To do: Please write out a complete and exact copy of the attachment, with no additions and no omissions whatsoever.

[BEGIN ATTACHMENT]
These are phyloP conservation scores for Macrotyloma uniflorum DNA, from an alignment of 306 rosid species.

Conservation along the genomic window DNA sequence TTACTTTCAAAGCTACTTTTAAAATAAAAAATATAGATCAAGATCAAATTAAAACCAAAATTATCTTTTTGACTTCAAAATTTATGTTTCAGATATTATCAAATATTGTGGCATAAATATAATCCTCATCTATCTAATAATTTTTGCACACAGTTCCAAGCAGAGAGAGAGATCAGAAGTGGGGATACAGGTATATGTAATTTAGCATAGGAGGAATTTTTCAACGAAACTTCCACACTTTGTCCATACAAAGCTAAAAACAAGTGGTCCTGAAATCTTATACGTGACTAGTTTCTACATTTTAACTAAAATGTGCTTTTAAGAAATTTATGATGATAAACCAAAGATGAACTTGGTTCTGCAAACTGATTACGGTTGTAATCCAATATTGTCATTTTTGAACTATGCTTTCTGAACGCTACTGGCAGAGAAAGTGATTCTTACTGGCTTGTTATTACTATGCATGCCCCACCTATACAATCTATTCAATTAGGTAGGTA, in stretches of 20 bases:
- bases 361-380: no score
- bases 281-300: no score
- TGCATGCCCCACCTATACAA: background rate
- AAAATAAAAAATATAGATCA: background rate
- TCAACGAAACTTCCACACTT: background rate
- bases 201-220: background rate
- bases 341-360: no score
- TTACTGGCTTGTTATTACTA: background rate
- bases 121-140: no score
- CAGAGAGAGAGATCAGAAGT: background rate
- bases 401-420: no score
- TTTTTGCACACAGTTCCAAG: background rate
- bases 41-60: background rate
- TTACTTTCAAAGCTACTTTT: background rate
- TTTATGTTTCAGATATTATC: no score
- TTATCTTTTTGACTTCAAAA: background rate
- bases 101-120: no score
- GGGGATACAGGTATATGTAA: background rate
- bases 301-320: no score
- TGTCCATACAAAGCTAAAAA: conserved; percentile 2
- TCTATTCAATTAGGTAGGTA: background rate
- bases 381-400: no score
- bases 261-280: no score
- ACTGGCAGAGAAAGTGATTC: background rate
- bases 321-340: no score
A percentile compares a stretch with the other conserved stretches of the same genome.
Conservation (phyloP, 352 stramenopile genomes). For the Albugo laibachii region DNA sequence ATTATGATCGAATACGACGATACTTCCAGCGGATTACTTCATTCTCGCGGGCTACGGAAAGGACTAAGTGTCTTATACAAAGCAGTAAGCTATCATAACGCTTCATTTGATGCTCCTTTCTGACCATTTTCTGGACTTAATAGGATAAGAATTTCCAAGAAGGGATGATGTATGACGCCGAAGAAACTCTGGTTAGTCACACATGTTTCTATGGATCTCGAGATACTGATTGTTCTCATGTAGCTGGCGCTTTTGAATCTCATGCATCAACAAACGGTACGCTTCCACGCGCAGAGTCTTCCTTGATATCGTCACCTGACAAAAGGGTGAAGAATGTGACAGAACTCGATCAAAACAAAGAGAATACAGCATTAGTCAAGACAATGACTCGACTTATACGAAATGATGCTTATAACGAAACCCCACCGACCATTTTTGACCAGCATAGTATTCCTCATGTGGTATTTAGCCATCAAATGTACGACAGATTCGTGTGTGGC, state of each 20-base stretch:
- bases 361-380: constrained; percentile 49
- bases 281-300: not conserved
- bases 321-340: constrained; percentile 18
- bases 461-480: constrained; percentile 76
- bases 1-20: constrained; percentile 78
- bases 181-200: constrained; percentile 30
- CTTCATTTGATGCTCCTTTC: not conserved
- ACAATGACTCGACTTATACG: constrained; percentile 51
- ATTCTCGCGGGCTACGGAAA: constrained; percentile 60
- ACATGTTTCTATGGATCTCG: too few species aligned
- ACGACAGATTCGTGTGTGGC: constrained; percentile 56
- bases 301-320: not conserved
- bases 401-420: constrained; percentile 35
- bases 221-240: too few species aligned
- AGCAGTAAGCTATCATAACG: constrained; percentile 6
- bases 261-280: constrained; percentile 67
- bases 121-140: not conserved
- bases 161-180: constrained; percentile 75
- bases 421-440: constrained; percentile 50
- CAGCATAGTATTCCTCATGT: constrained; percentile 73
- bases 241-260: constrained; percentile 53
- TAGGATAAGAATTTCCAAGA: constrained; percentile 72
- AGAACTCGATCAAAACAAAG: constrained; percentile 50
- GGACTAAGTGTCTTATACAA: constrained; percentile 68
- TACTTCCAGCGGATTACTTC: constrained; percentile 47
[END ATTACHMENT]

These are phyloP conservation scores for Macrotyloma uniflorum DNA, from an alignment of 306 rosid species.

Conservation along the genomic window DNA sequence TTACTTTCAAAGCTACTTTTAAAATAAAAAATATAGATCAAGATCAAATTAAAACCAAAATTATCTTTTTGACTTCAAAATTTATGTTTCAGATATTATCAAATATTGTGGCATAAATATAATCCTCATCTATCTAATAATTTTTGCACACAGTTCCAAGCAGAGAGAGAGATCAGAAGTGGGGATACAGGTATATGTAATTTAGCATAGGAGGAATTTTTCAACGAAACTTCCACACTTTGTCCATACAAAGCTAAAAACAAGTGGTCCTGAAATCTTATACGTGACTAGTTTCTACATTTTAACTAAAATGTGCTTTTAAGAAATTTATGATGATAAACCAAAGATGAACTTGGTTCTGCAAACTGATTACGGTTGTAATCCAATATTGTCATTTTTGAACTATGCTTTCTGAACGCTACTGGCAGAGAAAGTGATTCTTACTGGCTTGTTATTACTATGCATGCCCCACCTATACAATCTATTCAATTAGGTAGGTA, in stretches of 20 bases:
- bases 361-380: no score
- bases 281-300: no score
- TGCATGCCCCACCTATACAA: background rate
- AAAATAAAAAATATAGATCA: background rate
- TCAACGAAACTTCCACACTT: background rate
- bases 201-220: background rate
- bases 341-360: no score
- TTACTGGCTTGTTATTACTA: background rate
- bases 121-140: no score
- CAGAGAGAGAGATCAGAAGT: background rate
- bases 401-420: no score
- TTTTTGCACACAGTTCCAAG: background rate
- bases 41-60: background rate
- TTACTTTCAAAGCTACTTTT: background rate
- TTTATGTTTCAGATATTATC: no score
- TTATCTTTTTGACTTCAAAA: background rate
- bases 101-120: no score
- GGGGATACAGGTATATGTAA: background rate
- bases 301-320: no score
- TGTCCATACAAAGCTAAAAA: conserved; percentile 2
- TCTATTCAATTAGGTAGGTA: background rate
- bases 381-400: no score
- bases 261-280: no score
- ACTGGCAGAGAAAGTGATTC: background rate
- bases 321-340: no score
A percentile compares a stretch with the other conserved stretches of the same genome.
Conservation (phyloP, 352 stramenopile genomes). For the Albugo laibachii region DNA sequence ATTATGATCGAATACGACGATACTTCCAGCGGATTACTTCATTCTCGCGGGCTACGGAAAGGACTAAGTGTCTTATACAAAGCAGTAAGCTATCATAACGCTTCATTTGATGCTCCTTTCTGACCATTTTCTGGACTTAATAGGATAAGAATTTCCAAGAAGGGATGATGTATGACGCCGAAGAAACTCTGGTTAGTCACACATGTTTCTATGGATCTCGAGATACTGATTGTTCTCATGTAGCTGGCGCTTTTGAATCTCATGCATCAACAAACGGTACGCTTCCACGCGCAGAGTCTTCCTTGATATCGTCACCTGACAAAAGGGTGAAGAATGTGACAGAACTCGATCAAAACAAAGAGAATACAGCATTAGTCAAGACAATGACTCGACTTATACGAAATGATGCTTATAACGAAACCCCACCGACCATTTTTGACCAGCATAGTATTCCTCATGTGGTATTTAGCCATCAAATGTACGACAGATTCGTGTGTGGC, state of each 20-base stretch:
- bases 361-380: constrained; percentile 49
- bases 281-300: not conserved
- bases 321-340: constrained; percentile 18
- bases 461-480: constrained; percentile 76
- bases 1-20: constrained; percentile 78
- bases 181-200: constrained; percentile 30
- CTTCATTTGATGCTCCTTTC: not conserved
- ACAATGACTCGACTTATACG: constrained; percentile 51
- ATTCTCGCGGGCTACGGAAA: constrained; percentile 60
- ACATGTTTCTATGGATCTCG: too few species aligned
- ACGACAGATTCGTGTGTGGC: constrained; percentile 56
- bases 301-320: not conserved
- bases 401-420: constrained; percentile 35
- bases 221-240: too few species aligned
- AGCAGTAAGCTATCATAACG: constrained; percentile 6
- bases 261-280: constrained; percentile 67
- bases 121-140: not conserved
- bases 161-180: constrained; percentile 75
- bases 421-440: constrained; percentile 50
- CAGCATAGTATTCCTCATGT: constrained; percentile 73
- bases 241-260: constrained; percentile 53
- TAGGATAAGAATTTCCAAGA: constrained; percentile 72
- AGAACTCGATCAAAACAAAG: constrained; percentile 50
- GGACTAAGTGTCTTATACAA: constrained; percentile 68
- TACTTCCAGCGGATTACTTC: constrained; percentile 47